Reprinted from Robert Reich Blog
As Labor Day looms, more Americans than ever don't know how much they'll be earning next week or even tomorrow.
This varied group includes independent contractors, temporary workers, the self-employed, part-timers, freelancers, and free agents. Most file 1099s rather than W2s, for tax purposes.
On demand and on call -- in the "share" economy, the "gig" economy, or, more prosaically, the "irregular" economy -- the result is the same: no predictable earnings or hours.
It's the biggest change in the American workforce in over a century, and it's happening at lightening speed. It's estimated that in five years over 40 percent of the American labor force will have uncertain work; in a decade, most of us.
Increasingly, businesses need only a relatively small pool of "talent" anchored in the enterprise -- innovators and strategists responsible for the firm's unique competitive strength.
Everyone else is becoming fungible, sought only for their reliability and low cost.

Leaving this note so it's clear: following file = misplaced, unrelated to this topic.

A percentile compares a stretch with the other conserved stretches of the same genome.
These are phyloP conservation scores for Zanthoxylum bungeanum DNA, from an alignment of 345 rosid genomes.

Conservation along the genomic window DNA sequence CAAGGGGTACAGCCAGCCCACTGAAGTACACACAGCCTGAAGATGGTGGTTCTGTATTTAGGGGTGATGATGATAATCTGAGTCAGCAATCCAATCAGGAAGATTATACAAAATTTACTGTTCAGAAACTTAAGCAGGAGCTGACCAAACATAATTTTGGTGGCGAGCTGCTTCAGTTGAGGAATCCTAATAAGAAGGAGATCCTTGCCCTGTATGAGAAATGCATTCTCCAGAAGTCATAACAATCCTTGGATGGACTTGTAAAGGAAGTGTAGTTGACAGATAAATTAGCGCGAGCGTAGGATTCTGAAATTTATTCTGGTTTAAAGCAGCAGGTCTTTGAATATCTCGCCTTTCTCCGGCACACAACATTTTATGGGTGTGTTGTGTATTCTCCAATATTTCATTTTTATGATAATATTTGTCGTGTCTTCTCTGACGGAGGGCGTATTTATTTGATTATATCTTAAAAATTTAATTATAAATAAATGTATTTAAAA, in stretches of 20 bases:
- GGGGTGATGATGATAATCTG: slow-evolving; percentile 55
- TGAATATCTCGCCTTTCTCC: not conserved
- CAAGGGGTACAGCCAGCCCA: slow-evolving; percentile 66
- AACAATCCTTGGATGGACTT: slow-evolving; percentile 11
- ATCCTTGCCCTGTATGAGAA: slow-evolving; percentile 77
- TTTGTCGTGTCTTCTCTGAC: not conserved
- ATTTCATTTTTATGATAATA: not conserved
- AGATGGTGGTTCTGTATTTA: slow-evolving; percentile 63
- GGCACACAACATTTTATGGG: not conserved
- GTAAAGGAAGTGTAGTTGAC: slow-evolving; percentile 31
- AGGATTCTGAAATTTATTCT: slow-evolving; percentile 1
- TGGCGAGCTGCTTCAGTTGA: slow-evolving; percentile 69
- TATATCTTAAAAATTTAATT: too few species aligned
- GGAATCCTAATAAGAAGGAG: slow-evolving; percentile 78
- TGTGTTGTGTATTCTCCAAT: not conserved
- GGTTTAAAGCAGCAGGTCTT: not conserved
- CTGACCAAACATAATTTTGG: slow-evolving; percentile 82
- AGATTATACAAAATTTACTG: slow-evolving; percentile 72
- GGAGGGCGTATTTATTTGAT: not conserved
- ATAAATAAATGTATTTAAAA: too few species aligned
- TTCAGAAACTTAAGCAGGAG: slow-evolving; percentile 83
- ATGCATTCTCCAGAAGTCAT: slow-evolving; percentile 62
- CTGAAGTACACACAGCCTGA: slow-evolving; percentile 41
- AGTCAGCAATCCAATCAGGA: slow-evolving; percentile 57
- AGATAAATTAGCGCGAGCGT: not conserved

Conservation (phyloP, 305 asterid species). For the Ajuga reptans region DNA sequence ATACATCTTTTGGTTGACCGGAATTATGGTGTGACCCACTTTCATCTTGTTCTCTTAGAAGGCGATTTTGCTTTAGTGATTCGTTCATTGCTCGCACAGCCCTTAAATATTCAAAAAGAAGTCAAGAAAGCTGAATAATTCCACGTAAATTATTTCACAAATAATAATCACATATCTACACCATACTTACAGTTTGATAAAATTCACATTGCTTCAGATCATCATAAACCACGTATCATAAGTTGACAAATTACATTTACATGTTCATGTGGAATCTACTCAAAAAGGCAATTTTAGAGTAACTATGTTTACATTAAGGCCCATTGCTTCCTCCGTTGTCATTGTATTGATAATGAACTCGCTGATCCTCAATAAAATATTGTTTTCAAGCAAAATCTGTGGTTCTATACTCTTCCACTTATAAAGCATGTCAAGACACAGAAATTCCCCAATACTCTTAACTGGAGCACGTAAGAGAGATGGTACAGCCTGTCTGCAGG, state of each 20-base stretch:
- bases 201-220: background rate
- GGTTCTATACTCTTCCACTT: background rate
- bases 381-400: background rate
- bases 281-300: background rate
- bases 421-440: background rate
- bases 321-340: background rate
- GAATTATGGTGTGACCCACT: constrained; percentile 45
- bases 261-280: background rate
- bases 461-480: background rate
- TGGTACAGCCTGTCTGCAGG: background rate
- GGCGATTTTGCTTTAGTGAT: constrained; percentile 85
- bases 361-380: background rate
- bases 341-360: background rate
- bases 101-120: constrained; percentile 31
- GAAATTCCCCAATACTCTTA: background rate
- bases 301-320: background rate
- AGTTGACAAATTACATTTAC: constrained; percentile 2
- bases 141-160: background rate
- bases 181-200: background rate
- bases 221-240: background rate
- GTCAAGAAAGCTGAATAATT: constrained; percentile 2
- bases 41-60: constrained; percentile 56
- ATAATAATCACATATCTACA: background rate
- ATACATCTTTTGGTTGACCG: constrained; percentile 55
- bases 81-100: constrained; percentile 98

Complex algorithms can now determine who's needed to do what and when, and then measure the quality of what's produced. Reliability can be measured in experience ratings. Software can seamlessly handle all transactions -- contracts, billing, payments, taxes.
All this allows businesses to be highly nimble -- immediately responsive to changes in consumer preferences, overall demand, and technologies.
While shifting all the risks of such changes to workers.
Whether we're software programmers, journalists, Uber drivers, stenographers, child care workers, TaskRabbits, beauticians, plumbers, Airbnb'rs, adjunct professors, or contract nurses -- increasingly, we're on our own.
And what we're paid, here and now, depends on what we're worth here and now -- in a spot-auction market that's rapidly substituting for the old labor market where people held jobs that paid regular salaries and wages.
Even giant corporations are devolving into spot-auction networks. Amazon's algorithms evaluate and pay workers for exactly what they contribute.
Apple directly employs fewer than 10 percent of the 1 million workers who design, make and sell iMacs and iPhones.
This giant risk-shift doesn't necessarily mean lower pay. Contract workers typically make around $18 an hour, comparable to what they earned as "employees."
Uber and other ride-share drivers earn around $25 per hour, more than double what the typical taxi driver takes home.